The outer ends of the two arms are secured in sockets 23 on the upper ends of legs 24 that extend to the fioor, said legs being preferably provided with rollers 25 on their lower ends that travel over a curved track 26 fastened to the floor. A rib 27 extends between the sockets to hold the ends of the arms rigid and properly spaced, and a second rib 28 lower down holds the legs a suitable distance apart, and prevents them spreading under the weight of the operator.

lVithin the open outer end of each tubular arm 21 is fitted a rod 29 that slides freely in said arm, the outer ends of the rods being rigidly connected to the lower ends of two upwardly curved brackets 30 that support a vertical tubular post 31, preferably threaded internally for a threaded rod 32 on the under side of an operators seat 33. As thus arranged, the seat may be raised and lowered by rotating the seat and moved to and from the chair 10 by sliding the rods 29 in the tubular arms 21, until the seat is in a position convenient for the operator with relation to his patient in the chair 10. When seated, the operator may move to any position around the chair without interrupting his work by pushing against the floor with his feet, the seat moving independently of the chain.-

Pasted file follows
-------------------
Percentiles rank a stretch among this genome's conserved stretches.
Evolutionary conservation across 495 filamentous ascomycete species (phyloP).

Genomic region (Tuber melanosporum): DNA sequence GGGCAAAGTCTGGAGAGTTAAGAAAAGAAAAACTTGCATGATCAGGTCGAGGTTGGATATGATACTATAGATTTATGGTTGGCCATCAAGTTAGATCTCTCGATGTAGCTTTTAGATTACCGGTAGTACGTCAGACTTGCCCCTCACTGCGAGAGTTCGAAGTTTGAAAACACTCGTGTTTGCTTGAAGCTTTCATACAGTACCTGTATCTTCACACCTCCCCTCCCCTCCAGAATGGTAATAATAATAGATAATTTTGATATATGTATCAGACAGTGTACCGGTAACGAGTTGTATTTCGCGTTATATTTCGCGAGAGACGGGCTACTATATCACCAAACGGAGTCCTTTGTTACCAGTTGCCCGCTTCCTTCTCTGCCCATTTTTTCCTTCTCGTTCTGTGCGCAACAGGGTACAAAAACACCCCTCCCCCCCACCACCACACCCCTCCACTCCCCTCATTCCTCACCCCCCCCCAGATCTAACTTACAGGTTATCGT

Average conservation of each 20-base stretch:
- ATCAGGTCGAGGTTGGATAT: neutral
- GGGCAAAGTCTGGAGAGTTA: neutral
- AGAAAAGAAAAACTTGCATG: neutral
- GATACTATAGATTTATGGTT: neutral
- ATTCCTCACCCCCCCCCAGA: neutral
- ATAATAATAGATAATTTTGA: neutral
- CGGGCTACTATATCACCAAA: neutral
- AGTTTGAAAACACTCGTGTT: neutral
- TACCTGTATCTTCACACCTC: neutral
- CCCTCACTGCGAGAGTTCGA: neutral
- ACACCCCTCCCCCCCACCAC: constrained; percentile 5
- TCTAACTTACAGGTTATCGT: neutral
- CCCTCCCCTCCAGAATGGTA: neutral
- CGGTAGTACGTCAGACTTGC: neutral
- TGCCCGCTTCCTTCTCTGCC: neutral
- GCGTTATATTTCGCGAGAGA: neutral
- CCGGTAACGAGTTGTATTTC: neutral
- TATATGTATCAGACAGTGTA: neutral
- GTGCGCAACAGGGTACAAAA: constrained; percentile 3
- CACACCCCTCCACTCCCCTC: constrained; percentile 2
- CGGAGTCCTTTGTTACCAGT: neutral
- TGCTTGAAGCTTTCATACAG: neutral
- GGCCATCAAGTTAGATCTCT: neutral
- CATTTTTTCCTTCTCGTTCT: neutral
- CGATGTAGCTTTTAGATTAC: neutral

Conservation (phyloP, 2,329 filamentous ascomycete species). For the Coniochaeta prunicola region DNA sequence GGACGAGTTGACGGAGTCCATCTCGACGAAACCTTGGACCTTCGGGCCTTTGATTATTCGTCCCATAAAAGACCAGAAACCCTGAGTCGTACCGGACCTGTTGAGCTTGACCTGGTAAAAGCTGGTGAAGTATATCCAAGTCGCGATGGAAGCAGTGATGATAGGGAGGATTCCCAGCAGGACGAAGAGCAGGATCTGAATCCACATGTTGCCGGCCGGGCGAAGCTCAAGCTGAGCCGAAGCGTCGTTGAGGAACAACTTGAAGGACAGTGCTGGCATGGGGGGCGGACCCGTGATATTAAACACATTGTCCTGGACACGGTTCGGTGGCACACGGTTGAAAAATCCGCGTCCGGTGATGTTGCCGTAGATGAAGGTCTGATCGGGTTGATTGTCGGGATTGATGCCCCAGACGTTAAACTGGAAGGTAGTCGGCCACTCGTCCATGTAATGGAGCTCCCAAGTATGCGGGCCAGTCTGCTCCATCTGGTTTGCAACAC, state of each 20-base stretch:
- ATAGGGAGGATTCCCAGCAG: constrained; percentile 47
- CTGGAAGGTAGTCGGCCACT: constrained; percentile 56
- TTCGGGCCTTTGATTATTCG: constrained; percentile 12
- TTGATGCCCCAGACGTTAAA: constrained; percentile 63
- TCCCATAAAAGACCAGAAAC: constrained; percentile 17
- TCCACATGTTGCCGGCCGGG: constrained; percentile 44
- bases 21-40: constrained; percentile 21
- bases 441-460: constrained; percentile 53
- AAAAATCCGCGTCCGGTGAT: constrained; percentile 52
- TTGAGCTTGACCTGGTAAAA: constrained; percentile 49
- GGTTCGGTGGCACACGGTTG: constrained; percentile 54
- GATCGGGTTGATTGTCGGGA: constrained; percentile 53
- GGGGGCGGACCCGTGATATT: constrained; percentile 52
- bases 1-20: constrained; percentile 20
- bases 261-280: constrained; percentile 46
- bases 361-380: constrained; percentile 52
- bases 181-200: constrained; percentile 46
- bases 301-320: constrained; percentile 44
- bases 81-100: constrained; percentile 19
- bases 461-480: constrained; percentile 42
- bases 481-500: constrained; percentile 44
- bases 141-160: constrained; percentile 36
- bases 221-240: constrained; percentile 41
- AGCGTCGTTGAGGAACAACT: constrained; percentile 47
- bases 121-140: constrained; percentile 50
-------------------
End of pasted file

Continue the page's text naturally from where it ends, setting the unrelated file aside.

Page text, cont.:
For moving the seat to and from the chair, means, such as shown in Figs. 6 and 7 may be employed. Such means comprise the pinions 34 fixed on a shaft 35 turning in bearings at the outer ends ofthe arms 21, saidpinions meshing with racks 36 on the under sides of the seat frame rods 29. A hand-wheel 37, or a crank is fixed on one end of the shaft for rotating the same.